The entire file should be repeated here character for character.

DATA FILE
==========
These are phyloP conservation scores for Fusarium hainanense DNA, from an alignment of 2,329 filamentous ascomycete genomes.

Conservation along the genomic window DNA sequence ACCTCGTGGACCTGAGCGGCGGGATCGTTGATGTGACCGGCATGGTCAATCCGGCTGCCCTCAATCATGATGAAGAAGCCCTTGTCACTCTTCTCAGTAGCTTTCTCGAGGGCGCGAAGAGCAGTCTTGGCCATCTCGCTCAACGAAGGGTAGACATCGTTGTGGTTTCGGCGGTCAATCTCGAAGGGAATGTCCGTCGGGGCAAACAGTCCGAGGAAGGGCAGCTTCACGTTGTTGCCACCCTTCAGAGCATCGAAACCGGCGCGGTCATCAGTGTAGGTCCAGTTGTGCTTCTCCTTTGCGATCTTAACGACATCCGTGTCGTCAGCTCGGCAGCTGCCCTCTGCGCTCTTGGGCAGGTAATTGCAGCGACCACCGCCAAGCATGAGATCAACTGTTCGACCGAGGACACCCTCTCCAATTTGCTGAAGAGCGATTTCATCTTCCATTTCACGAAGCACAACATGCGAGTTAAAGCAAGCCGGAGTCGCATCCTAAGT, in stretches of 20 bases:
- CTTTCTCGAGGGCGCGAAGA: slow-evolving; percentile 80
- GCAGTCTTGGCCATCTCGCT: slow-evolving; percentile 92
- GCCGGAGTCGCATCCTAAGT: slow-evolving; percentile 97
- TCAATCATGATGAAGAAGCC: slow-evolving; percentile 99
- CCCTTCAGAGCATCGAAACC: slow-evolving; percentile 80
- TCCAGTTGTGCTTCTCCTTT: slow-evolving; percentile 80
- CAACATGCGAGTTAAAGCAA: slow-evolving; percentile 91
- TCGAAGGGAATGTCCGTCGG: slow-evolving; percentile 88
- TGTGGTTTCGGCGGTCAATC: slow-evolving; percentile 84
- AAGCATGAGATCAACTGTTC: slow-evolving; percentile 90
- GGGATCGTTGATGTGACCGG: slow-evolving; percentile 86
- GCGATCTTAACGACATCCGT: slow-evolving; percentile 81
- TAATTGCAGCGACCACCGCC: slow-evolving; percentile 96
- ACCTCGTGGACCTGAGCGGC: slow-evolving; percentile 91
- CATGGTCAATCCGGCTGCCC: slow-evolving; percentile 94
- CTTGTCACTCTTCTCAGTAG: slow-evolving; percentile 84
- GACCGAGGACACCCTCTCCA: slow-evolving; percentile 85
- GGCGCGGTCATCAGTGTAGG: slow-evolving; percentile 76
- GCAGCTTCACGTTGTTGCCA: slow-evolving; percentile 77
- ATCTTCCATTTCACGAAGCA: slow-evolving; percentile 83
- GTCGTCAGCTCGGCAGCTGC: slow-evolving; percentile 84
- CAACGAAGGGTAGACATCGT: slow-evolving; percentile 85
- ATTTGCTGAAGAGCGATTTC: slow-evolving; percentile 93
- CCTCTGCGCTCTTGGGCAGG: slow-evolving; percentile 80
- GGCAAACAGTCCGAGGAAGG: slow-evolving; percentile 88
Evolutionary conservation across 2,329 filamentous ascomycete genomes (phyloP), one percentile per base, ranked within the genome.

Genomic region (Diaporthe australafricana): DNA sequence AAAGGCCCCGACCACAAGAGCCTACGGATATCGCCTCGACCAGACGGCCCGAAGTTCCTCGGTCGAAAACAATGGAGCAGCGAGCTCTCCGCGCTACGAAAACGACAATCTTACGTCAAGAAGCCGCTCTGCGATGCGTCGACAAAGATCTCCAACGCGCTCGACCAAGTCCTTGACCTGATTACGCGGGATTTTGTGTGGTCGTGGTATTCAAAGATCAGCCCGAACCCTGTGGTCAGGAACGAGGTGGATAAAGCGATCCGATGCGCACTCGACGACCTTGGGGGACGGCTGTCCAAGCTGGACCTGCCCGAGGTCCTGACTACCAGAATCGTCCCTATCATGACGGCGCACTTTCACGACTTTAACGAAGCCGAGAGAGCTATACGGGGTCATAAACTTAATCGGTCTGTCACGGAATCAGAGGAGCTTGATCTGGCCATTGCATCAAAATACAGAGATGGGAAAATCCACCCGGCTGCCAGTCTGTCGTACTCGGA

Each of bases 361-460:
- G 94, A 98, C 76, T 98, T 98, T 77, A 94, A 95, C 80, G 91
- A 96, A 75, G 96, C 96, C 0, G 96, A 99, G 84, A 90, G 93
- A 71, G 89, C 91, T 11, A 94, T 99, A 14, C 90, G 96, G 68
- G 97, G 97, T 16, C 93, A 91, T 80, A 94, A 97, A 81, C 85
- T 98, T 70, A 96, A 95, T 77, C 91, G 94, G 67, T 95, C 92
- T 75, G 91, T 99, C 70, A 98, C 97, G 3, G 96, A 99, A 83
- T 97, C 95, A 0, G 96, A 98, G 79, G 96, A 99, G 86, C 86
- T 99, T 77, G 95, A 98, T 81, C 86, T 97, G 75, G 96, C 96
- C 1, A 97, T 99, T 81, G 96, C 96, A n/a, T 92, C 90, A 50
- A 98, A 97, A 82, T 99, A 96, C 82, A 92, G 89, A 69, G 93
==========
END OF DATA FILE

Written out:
These are phyloP conservation scores for Fusarium hainanense DNA, from an alignment of 2,329 filamentous ascomycete genomes.

Conservation along the genomic window DNA sequence ACCTCGTGGACCTGAGCGGCGGGATCGTTGATGTGACCGGCATGGTCAATCCGGCTGCCCTCAATCATGATGAAGAAGCCCTTGTCACTCTTCTCAGTAGCTTTCTCGAGGGCGCGAAGAGCAGTCTTGGCCATCTCGCTCAACGAAGGGTAGACATCGTTGTGGTTTCGGCGGTCAATCTCGAAGGGAATGTCCGTCGGGGCAAACAGTCCGAGGAAGGGCAGCTTCACGTTGTTGCCACCCTTCAGAGCATCGAAACCGGCGCGGTCATCAGTGTAGGTCCAGTTGTGCTTCTCCTTTGCGATCTTAACGACATCCGTGTCGTCAGCTCGGCAGCTGCCCTCTGCGCTCTTGGGCAGGTAATTGCAGCGACCACCGCCAAGCATGAGATCAACTGTTCGACCGAGGACACCCTCTCCAATTTGCTGAAGAGCGATTTCATCTTCCATTTCACGAAGCACAACATGCGAGTTAAAGCAAGCCGGAGTCGCATCCTAAGT, in stretches of 20 bases:
- CTTTCTCGAGGGCGCGAAGA: slow-evolving; percentile 80
- GCAGTCTTGGCCATCTCGCT: slow-evolving; percentile 92
- GCCGGAGTCGCATCCTAAGT: slow-evolving; percentile 97
- TCAATCATGATGAAGAAGCC: slow-evolving; percentile 99
- CCCTTCAGAGCATCGAAACC: slow-evolving; percentile 80
- TCCAGTTGTGCTTCTCCTTT: slow-evolving; percentile 80
- CAACATGCGAGTTAAAGCAA: slow-evolving; percentile 91
- TCGAAGGGAATGTCCGTCGG: slow-evolving; percentile 88
- TGTGGTTTCGGCGGTCAATC: slow-evolving; percentile 84
- AAGCATGAGATCAACTGTTC: slow-evolving; percentile 90
- GGGATCGTTGATGTGACCGG: slow-evolving; percentile 86
- GCGATCTTAACGACATCCGT: slow-evolving; percentile 81
- TAATTGCAGCGACCACCGCC: slow-evolving; percentile 96
- ACCTCGTGGACCTGAGCGGC: slow-evolving; percentile 91
- CATGGTCAATCCGGCTGCCC: slow-evolving; percentile 94
- CTTGTCACTCTTCTCAGTAG: slow-evolving; percentile 84
- GACCGAGGACACCCTCTCCA: slow-evolving; percentile 85
- GGCGCGGTCATCAGTGTAGG: slow-evolving; percentile 76
- GCAGCTTCACGTTGTTGCCA: slow-evolving; percentile 77
- ATCTTCCATTTCACGAAGCA: slow-evolving; percentile 83
- GTCGTCAGCTCGGCAGCTGC: slow-evolving; percentile 84
- CAACGAAGGGTAGACATCGT: slow-evolving; percentile 85
- ATTTGCTGAAGAGCGATTTC: slow-evolving; percentile 93
- CCTCTGCGCTCTTGGGCAGG: slow-evolving; percentile 80
- GGCAAACAGTCCGAGGAAGG: slow-evolving; percentile 88
Evolutionary conservation across 2,329 filamentous ascomycete genomes (phyloP), one percentile per base, ranked within the genome.

Genomic region (Diaporthe australafricana): DNA sequence AAAGGCCCCGACCACAAGAGCCTACGGATATCGCCTCGACCAGACGGCCCGAAGTTCCTCGGTCGAAAACAATGGAGCAGCGAGCTCTCCGCGCTACGAAAACGACAATCTTACGTCAAGAAGCCGCTCTGCGATGCGTCGACAAAGATCTCCAACGCGCTCGACCAAGTCCTTGACCTGATTACGCGGGATTTTGTGTGGTCGTGGTATTCAAAGATCAGCCCGAACCCTGTGGTCAGGAACGAGGTGGATAAAGCGATCCGATGCGCACTCGACGACCTTGGGGGACGGCTGTCCAAGCTGGACCTGCCCGAGGTCCTGACTACCAGAATCGTCCCTATCATGACGGCGCACTTTCACGACTTTAACGAAGCCGAGAGAGCTATACGGGGTCATAAACTTAATCGGTCTGTCACGGAATCAGAGGAGCTTGATCTGGCCATTGCATCAAAATACAGAGATGGGAAAATCCACCCGGCTGCCAGTCTGTCGTACTCGGA

Each of bases 361-460:
- G 94, A 98, C 76, T 98, T 98, T 77, A 94, A 95, C 80, G 91
- A 96, A 75, G 96, C 96, C 0, G 96, A 99, G 84, A 90, G 93
- A 71, G 89, C 91, T 11, A 94, T 99, A 14, C 90, G 96, G 68
- G 97, G 97, T 16, C 93, A 91, T 80, A 94, A 97, A 81, C 85
- T 98, T 70, A 96, A 95, T 77, C 91, G 94, G 67, T 95, C 92
- T 75, G 91, T 99, C 70, A 98, C 97, G 3, G 96, A 99, A 83
- T 97, C 95, A 0, G 96, A 98, G 79, G 96, A 99, G 86, C 86
- T 99, T 77, G 95, A 98, T 81, C 86, T 97, G 75, G 96, C 96
- C 1, A 97, T 99, T 81, G 96, C 96, A n/a, T 92, C 90, A 50
- A 98, A 97, A 82, T 99, A 96, C 82, A 92, G 89, A 69, G 93